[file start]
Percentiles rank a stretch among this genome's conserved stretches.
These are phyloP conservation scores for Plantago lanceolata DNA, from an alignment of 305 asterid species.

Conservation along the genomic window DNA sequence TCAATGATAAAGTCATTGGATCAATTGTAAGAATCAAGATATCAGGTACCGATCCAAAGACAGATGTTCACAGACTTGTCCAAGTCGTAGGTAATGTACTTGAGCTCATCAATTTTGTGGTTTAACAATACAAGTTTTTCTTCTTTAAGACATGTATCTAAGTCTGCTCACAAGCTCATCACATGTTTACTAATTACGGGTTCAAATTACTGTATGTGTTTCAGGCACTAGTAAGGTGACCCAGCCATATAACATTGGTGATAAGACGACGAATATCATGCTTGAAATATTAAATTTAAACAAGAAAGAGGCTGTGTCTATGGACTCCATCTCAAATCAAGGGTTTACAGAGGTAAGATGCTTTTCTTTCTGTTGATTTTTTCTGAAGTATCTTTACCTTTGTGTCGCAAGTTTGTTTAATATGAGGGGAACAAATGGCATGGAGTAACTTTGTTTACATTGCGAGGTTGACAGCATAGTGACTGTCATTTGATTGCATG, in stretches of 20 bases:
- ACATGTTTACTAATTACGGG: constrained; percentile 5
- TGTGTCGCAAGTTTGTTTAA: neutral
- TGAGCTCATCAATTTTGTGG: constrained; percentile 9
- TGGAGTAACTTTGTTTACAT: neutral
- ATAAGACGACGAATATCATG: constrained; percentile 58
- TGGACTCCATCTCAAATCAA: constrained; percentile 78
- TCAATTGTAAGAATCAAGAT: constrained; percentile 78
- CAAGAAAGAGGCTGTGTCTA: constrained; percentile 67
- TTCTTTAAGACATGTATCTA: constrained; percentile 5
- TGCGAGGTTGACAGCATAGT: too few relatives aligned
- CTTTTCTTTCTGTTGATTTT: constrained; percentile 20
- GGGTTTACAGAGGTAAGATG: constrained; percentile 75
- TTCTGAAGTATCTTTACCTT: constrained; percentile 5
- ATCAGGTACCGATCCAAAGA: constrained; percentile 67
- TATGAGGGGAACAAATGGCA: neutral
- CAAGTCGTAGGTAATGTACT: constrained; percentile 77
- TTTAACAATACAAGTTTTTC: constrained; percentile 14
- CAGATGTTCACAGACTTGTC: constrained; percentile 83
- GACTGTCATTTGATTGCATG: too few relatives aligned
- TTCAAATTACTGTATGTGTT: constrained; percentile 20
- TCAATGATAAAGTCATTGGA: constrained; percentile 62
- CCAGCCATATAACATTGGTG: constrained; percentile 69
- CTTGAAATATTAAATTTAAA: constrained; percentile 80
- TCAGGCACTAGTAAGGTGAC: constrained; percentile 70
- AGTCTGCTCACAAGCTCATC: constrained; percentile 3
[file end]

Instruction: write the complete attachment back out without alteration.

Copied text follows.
Percentiles rank a stretch among this genome's conserved stretches.
These are phyloP conservation scores for Plantago lanceolata DNA, from an alignment of 305 asterid species.

Conservation along the genomic window DNA sequence TCAATGATAAAGTCATTGGATCAATTGTAAGAATCAAGATATCAGGTACCGATCCAAAGACAGATGTTCACAGACTTGTCCAAGTCGTAGGTAATGTACTTGAGCTCATCAATTTTGTGGTTTAACAATACAAGTTTTTCTTCTTTAAGACATGTATCTAAGTCTGCTCACAAGCTCATCACATGTTTACTAATTACGGGTTCAAATTACTGTATGTGTTTCAGGCACTAGTAAGGTGACCCAGCCATATAACATTGGTGATAAGACGACGAATATCATGCTTGAAATATTAAATTTAAACAAGAAAGAGGCTGTGTCTATGGACTCCATCTCAAATCAAGGGTTTACAGAGGTAAGATGCTTTTCTTTCTGTTGATTTTTTCTGAAGTATCTTTACCTTTGTGTCGCAAGTTTGTTTAATATGAGGGGAACAAATGGCATGGAGTAACTTTGTTTACATTGCGAGGTTGACAGCATAGTGACTGTCATTTGATTGCATG, in stretches of 20 bases:
- ACATGTTTACTAATTACGGG: constrained; percentile 5
- TGTGTCGCAAGTTTGTTTAA: neutral
- TGAGCTCATCAATTTTGTGG: constrained; percentile 9
- TGGAGTAACTTTGTTTACAT: neutral
- ATAAGACGACGAATATCATG: constrained; percentile 58
- TGGACTCCATCTCAAATCAA: constrained; percentile 78
- TCAATTGTAAGAATCAAGAT: constrained; percentile 78
- CAAGAAAGAGGCTGTGTCTA: constrained; percentile 67
- TTCTTTAAGACATGTATCTA: constrained; percentile 5
- TGCGAGGTTGACAGCATAGT: too few relatives aligned
- CTTTTCTTTCTGTTGATTTT: constrained; percentile 20
- GGGTTTACAGAGGTAAGATG: constrained; percentile 75
- TTCTGAAGTATCTTTACCTT: constrained; percentile 5
- ATCAGGTACCGATCCAAAGA: constrained; percentile 67
- TATGAGGGGAACAAATGGCA: neutral
- CAAGTCGTAGGTAATGTACT: constrained; percentile 77
- TTTAACAATACAAGTTTTTC: constrained; percentile 14
- CAGATGTTCACAGACTTGTC: constrained; percentile 83
- GACTGTCATTTGATTGCATG: too few relatives aligned
- TTCAAATTACTGTATGTGTT: constrained; percentile 20
- TCAATGATAAAGTCATTGGA: constrained; percentile 62
- CCAGCCATATAACATTGGTG: constrained; percentile 69
- CTTGAAATATTAAATTTAAA: constrained; percentile 80
- TCAGGCACTAGTAAGGTGAC: constrained; percentile 70
- AGTCTGCTCACAAGCTCATC: constrained; percentile 3